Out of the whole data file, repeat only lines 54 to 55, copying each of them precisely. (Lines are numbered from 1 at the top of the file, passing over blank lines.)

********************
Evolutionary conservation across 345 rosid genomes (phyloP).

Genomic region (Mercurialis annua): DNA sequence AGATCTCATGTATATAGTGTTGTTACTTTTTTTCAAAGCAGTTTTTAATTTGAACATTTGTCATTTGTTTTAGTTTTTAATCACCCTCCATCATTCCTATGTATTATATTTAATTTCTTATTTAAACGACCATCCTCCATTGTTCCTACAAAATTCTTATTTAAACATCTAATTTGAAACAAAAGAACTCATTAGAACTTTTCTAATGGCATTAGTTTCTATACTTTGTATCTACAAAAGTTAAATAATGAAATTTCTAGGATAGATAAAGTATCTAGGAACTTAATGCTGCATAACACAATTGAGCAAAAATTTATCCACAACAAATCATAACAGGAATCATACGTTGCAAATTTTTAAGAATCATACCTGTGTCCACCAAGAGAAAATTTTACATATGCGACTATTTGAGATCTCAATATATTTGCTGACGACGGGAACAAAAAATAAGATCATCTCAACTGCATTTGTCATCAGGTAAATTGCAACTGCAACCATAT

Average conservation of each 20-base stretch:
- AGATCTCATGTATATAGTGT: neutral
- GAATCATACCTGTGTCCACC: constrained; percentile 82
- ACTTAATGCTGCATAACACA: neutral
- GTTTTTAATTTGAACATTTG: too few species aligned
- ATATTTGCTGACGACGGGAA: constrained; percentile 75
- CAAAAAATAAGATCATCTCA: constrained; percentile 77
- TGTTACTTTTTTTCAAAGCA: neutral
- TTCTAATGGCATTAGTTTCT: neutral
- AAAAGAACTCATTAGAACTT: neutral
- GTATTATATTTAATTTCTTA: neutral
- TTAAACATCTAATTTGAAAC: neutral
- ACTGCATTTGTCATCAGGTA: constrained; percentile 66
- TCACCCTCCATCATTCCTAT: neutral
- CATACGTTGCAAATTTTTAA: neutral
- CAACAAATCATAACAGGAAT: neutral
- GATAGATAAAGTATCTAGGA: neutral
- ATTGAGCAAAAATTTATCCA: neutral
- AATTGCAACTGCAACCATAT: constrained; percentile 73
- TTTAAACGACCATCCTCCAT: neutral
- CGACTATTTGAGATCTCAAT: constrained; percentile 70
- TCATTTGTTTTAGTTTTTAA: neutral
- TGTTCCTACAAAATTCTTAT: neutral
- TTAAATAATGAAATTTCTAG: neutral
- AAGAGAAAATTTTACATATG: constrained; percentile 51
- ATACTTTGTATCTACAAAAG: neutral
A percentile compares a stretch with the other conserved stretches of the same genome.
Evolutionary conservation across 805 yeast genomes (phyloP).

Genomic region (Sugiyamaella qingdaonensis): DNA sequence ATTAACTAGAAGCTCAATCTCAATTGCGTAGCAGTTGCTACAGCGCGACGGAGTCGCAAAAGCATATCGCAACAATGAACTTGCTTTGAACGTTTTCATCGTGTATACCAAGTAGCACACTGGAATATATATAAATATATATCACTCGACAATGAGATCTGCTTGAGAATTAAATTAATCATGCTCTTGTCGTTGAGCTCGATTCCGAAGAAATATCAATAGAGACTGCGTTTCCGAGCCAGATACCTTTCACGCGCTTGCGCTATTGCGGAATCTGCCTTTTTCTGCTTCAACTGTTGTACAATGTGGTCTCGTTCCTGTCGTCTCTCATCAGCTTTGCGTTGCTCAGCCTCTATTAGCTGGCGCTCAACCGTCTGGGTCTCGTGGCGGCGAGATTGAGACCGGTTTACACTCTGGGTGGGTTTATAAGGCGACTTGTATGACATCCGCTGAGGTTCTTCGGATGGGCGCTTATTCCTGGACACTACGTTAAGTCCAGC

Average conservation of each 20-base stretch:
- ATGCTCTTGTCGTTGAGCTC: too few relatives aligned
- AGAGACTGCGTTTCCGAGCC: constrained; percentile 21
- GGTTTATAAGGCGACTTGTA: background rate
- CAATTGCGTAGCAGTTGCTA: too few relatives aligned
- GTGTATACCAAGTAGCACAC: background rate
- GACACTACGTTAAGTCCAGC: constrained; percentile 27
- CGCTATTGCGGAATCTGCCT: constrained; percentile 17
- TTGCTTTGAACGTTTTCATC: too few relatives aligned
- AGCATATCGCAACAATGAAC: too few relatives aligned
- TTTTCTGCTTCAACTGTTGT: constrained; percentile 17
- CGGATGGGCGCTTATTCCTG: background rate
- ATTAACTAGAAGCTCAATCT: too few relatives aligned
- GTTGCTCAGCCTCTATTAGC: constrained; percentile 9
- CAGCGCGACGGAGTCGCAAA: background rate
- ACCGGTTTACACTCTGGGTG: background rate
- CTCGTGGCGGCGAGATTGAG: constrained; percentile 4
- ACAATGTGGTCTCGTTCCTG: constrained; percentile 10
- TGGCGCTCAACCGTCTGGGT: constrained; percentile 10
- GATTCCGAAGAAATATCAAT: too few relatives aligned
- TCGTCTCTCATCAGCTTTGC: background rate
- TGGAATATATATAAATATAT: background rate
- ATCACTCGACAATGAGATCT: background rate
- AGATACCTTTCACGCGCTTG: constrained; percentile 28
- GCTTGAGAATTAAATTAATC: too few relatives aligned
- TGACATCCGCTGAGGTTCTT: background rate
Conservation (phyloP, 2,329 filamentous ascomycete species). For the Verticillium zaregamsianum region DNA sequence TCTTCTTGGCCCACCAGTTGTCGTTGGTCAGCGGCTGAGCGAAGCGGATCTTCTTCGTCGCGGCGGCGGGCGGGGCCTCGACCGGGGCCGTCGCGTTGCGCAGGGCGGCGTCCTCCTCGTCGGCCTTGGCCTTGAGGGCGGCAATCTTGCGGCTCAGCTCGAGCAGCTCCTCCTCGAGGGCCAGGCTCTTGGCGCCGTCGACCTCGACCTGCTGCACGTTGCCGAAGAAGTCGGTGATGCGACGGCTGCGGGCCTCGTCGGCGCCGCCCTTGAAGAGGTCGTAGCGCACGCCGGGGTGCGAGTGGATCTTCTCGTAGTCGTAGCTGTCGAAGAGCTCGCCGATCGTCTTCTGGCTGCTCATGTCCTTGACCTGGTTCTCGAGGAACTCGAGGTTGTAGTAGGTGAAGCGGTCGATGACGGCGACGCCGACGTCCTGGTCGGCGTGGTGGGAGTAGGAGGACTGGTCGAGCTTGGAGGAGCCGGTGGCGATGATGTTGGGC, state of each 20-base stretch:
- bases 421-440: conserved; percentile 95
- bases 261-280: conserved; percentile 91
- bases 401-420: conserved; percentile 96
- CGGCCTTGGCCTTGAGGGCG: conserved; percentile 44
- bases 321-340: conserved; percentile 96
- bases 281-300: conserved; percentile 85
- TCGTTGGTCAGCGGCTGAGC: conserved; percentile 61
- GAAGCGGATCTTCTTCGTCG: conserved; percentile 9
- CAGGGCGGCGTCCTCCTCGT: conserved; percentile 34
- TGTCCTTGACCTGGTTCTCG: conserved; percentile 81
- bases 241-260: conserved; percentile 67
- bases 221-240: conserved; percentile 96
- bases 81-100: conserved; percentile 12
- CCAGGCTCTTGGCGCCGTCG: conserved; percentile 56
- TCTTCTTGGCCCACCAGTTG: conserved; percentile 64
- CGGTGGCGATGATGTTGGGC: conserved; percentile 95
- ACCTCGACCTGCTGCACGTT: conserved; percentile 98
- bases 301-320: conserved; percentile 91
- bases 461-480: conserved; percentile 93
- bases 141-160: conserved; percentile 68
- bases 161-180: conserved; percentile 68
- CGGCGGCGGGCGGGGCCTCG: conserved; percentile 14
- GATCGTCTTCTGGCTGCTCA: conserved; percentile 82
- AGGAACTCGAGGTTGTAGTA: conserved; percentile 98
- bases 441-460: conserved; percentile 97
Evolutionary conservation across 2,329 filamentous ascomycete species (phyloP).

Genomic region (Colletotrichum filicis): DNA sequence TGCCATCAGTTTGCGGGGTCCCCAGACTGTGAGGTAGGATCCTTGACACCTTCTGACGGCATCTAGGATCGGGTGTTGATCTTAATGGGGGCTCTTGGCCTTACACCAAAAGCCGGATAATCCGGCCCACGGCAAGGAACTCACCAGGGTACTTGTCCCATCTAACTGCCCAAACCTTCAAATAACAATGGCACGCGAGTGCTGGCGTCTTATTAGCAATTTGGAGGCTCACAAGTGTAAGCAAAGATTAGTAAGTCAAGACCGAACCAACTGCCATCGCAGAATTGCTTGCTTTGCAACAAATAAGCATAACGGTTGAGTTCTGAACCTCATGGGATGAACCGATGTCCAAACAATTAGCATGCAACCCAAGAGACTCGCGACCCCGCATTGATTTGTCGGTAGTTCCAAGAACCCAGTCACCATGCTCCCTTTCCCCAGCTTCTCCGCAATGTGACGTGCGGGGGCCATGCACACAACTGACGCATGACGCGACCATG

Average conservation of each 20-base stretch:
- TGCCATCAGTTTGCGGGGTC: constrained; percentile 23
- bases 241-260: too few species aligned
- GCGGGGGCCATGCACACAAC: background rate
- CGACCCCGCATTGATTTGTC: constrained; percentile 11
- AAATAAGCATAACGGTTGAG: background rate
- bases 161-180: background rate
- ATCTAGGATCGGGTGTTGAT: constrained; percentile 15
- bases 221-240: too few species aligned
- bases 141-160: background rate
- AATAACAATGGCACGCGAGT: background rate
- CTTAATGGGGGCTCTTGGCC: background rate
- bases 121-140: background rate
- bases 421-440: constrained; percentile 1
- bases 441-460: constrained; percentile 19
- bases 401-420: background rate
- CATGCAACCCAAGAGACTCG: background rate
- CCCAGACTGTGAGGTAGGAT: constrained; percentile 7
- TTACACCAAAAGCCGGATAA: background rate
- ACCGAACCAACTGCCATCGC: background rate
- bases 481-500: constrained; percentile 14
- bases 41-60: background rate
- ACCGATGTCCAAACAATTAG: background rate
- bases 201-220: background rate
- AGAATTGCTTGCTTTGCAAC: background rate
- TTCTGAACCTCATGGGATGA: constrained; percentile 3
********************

- ATCACTCGACAATGAGATCT: background rate
- AGATACCTTTCACGCGCTTG: constrained; percentile 28